Shall we send thee thither and preserve thy belly? Lady Helen. Have ye not a little birde about ye that stirs at hearing tell of so sweete a neste?

With such a tongue as thine, lad, thou'lt spread the ivory thighs of many a willing maide in thy good time, an' thy cod-piece be as handy as thy speeche.

Then spake ye queene of how she met old Rabelais when she was turned of fifteen, and he did tell her of a man his father knew that had a double pair of bollocks, whereon a controversy followed as concerning the most just way to spell the word, ye contention running high betwixt ye learned Bacon and ye ingenious Jonson, until at last ye old Lady Margery, wearying of it all, saith, 'Gentles, what mattereth it how ye shall spell the word?

I warrant Ye when ye use your bollocks ye shall not think of it; and my Lady Granby, be ye content; let the spelling be, ye shall enjoy the beating of them on your buttocks just the same, I trow.

Before I had gained my fourteenth year I had learnt that them that would explore a cunt stop'd not to consider the spelling o't.

Boccaccio hath a story of a priest that did beguile a maid into his cell, then knelt him in a corner to pray for grace to be rightly thankful for this tender maidenhead ye Lord had sent him; but ye abbot, spying through ye key-hole, did see a tuft of brownish hair with fair white flesh about it, wherefore when ye priest's prayer was done, his chance was gone, forasmuch as ye little maid had but ye one cunt, and that was already occupied to her content.

Twain asked Wood to print off a new edition of fifty copies now known as the "West Point edition" which came out in The skit remained unprintable by mainstream publishers until the s.

It continued to be published by small private presses. Its characterization as "pornography" was satirized by Franklin J.

Meine in the introduction to the edition. Another little-known edition [5] was printed from hand-set type by John Hecht in Chicago in In the "Lazarus Edition" of copies was published.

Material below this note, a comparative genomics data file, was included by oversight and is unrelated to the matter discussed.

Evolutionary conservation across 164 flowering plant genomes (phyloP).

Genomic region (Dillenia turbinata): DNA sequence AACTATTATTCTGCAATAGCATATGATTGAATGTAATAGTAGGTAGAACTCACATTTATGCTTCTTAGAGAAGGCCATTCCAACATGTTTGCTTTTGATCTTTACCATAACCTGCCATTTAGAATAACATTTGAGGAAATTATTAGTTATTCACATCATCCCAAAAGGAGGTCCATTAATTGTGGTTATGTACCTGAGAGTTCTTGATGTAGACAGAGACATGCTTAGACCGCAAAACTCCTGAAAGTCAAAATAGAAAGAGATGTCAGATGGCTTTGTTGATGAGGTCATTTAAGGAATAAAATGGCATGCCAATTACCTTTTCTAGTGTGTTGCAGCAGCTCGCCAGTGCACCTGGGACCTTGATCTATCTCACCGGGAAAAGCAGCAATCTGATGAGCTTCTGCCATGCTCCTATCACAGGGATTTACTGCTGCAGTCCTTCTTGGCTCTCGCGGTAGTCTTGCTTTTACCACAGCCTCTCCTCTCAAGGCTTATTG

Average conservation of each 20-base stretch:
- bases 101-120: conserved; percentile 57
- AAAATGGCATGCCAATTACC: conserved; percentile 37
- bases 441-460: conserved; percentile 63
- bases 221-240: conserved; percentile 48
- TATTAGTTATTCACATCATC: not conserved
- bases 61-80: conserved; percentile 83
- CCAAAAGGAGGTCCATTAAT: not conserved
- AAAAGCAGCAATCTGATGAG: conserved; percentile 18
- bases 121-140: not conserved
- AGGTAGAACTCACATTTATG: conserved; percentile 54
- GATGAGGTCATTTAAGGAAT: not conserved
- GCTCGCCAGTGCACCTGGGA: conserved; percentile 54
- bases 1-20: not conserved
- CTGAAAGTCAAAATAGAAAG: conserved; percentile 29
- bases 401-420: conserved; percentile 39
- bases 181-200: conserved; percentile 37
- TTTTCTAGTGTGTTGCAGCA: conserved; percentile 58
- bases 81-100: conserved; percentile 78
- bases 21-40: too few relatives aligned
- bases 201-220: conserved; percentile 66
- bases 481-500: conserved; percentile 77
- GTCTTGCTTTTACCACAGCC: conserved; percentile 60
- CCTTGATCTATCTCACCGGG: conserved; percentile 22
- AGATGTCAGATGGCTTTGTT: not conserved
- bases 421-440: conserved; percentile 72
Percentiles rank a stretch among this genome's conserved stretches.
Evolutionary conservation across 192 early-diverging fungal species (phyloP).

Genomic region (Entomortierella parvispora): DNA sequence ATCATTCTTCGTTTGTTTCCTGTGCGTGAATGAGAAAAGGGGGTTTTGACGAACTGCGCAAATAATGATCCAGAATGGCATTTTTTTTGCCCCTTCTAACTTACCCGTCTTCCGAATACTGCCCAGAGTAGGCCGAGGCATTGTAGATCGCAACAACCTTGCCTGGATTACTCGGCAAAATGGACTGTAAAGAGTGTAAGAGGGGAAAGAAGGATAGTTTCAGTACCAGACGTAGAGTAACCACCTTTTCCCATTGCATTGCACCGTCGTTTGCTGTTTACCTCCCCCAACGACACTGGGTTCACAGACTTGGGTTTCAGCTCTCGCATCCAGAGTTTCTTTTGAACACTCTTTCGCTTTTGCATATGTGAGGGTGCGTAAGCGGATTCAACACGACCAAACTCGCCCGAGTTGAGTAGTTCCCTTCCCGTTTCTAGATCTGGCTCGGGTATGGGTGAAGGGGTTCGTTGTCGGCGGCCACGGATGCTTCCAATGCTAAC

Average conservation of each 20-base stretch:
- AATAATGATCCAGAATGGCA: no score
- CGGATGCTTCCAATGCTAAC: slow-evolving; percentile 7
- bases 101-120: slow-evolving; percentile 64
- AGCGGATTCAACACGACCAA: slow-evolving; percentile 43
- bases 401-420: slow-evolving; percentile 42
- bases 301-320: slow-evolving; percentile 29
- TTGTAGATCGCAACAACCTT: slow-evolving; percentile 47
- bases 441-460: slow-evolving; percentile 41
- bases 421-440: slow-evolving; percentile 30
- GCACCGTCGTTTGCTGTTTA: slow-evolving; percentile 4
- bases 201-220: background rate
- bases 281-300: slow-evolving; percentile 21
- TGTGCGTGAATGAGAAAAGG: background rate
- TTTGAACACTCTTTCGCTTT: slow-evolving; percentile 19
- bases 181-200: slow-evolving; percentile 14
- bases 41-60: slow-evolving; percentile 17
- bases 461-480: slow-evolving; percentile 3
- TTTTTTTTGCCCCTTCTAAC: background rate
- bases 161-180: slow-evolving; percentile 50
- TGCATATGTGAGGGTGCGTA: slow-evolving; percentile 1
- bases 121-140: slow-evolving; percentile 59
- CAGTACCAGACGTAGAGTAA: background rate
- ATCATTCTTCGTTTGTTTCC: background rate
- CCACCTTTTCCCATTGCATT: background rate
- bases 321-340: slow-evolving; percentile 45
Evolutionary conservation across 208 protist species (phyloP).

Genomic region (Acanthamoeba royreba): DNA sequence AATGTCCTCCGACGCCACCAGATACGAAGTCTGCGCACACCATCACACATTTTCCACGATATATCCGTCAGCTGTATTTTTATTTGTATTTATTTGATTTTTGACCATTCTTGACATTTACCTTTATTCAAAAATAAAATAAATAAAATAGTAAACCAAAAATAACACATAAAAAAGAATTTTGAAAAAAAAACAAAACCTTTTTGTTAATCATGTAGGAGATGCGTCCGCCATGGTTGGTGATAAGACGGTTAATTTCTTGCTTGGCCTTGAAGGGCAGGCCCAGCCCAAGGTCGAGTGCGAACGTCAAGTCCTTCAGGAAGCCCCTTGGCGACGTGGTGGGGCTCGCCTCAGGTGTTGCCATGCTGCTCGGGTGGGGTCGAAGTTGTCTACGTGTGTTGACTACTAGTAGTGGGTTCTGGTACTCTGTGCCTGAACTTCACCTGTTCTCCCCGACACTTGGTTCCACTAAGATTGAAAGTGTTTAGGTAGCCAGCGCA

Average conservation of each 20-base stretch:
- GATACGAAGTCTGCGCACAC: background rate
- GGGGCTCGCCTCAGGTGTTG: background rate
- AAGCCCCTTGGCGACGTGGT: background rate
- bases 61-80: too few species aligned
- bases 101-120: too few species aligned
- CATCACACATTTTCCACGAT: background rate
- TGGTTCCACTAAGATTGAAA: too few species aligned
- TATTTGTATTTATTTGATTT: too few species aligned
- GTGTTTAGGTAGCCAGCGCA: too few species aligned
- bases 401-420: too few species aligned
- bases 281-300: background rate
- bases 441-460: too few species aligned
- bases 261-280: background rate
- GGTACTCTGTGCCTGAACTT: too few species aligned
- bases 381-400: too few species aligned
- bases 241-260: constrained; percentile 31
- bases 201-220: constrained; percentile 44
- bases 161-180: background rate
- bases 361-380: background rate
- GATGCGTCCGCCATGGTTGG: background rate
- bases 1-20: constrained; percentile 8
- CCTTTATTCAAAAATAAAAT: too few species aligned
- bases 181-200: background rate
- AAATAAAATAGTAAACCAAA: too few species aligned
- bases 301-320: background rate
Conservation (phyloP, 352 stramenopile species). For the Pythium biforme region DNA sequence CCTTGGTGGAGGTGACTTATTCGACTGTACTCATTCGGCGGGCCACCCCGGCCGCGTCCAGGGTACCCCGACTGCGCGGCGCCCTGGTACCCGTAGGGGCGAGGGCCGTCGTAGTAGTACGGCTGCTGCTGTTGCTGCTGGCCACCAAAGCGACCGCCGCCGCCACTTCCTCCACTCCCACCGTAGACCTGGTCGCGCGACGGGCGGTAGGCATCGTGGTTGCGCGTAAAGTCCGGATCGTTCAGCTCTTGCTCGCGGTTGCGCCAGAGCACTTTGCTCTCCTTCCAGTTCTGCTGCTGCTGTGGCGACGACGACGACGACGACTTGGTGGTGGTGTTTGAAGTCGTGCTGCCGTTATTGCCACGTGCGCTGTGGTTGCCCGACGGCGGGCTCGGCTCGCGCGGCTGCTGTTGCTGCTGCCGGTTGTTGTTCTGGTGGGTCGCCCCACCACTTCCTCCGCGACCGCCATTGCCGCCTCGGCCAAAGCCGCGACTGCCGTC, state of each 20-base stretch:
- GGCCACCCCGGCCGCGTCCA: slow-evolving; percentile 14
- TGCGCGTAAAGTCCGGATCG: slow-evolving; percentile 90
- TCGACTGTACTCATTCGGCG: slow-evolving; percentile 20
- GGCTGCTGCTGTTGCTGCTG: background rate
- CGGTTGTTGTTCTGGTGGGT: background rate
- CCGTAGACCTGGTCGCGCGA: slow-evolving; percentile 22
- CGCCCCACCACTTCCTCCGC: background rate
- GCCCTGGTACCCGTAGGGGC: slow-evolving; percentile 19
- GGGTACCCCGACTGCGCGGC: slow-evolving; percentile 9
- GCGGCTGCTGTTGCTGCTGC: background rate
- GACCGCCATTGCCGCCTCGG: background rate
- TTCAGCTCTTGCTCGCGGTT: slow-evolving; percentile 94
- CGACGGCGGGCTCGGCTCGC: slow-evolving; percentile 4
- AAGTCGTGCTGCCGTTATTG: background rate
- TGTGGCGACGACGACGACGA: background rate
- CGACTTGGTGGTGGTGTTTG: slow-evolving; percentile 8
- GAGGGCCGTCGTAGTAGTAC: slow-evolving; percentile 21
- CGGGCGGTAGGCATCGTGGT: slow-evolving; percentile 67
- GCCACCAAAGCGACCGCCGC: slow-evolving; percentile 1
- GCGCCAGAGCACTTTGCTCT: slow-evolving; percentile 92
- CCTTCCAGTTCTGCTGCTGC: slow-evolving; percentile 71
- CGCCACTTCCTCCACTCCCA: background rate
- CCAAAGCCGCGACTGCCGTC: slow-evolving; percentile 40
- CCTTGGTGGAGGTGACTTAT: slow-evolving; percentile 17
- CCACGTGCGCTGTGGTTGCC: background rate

It consisted of newly discovered pages of a private printing from the 20's with a new, wood engraved portrait of Mark Twain, made by Barry Moser.

From Wikipedia, the free encyclopedia. Retrieved August 3, — via Internet Archive. Mark Twain, culture and gender: envisioning America through Europe.

University of Georgia Press. Mark Twain. Is He Dead? Het dorp heeft een station aan spoorlijn 96 tussen Brussel en Bergen. Daarnaast heeft Ruisbroek een eigen aansluiting op de Brusselse Ring R0.

Ruisbroek ligt op de industrieas tussen Brussel en Charleroi. De club speelde in haar bestaan in totaal tien seizoenen in de nationale reeksen.

Uit Wikipedia, de vrije encyclopedie.

Buch hier: Unterhaltspflicht. Aufgrund unserer vielfältigen und langjährigen Erfahrung bringen wir für spezielle Sparten, wie den Maschinen- 1601 Anlagenbau, die Softwareentwicklung und für den kommunalen Bereich von Haus aus ein grundlegendes Verständnis der involvierten Prozesse und Technologien mit. Auf dieser Webseite werden Cookies verwendet. Diese Verpflichtung tritt nicht ein, wenn ein anderer unterhaltspflichtiger Verwandter vorhanden ist; sie tritt auch nicht ein gegen- über einem Kind, 1601 Unterhalt aus dem Stamm seines Vermögens bestritten werden kann. Die Verpflichtung fällt ganz weg, wenn die Inanspruchnahme des Verpflichteten grob unbillig wäre. Nur so ist es allen möglich, den Nutzen und den Bedarf des jeweils go here zu erkennen. Dazu zählen auch alle Organisationen, Behörden und Partner, die mit einem Unternehmen in Verbindung stehen. Gerade bei der Entwicklung von Benutzeroberflächen ist dieses Verständnis für das Schaffen eines optimales Nutzererlebnis essentiell. Watch wars rebels man baby sГјГџ Unternehmen als frГјhstГјck bei stream deutsch Ökosystem, so wird schnell klar, warum die Erforschung des Umfeldes oder auch Milieus einer Marke unbedingt notwendig ist. Franziskusschwestern …. Unerheblich ist, ob die Kinder nur bei einem Elternteil, bei beiden Eltern oder bei Dritten leben oder einen eigenen Haushalt führen. Der Einfluss Ihres Umfeldes. Kommunikation zwischen Sender und Empfänger kann nur auf der Basis einer gemeinsamen Sprache stattfinden. Dies ist jedoch nur die Mindestanforderung. Verwandtenunterhalt (§§ ff. BGB). Das deutsche Recht kennt neben der Verpflichtung zur Zahlung von Ehegattenunterhalt die Unterhaltsverpflichtung. Prütting/Wegen/Weinreich, BGB Kommentar, BGB § – Unterhaltsverpflichtete. Kommentar aus Deutsches Anwalt Office Premium. Sie haben den Artikel. men id fiet absque consensu consilij universitatis«, betonten die»Novissi- ma Statuta« Auch die Fakultätsstatuten von schrieben die Ausübung dieses​. Titel 3: Unterhaltspflicht. Untertitel 1: Allgemeine Vorschriften. § Unterhaltsverpflichtete. Verwandte in gerader Linie sind verpflichtet.

Twain asked Wood to print off a new edition of fifty copies now known as the "West Point edition" which came out in The skit remained unprintable by mainstream publishers until the s.

It continued to be published by small private presses. Its characterization as "pornography" was satirized by Franklin J. Meine in the introduction to the edition.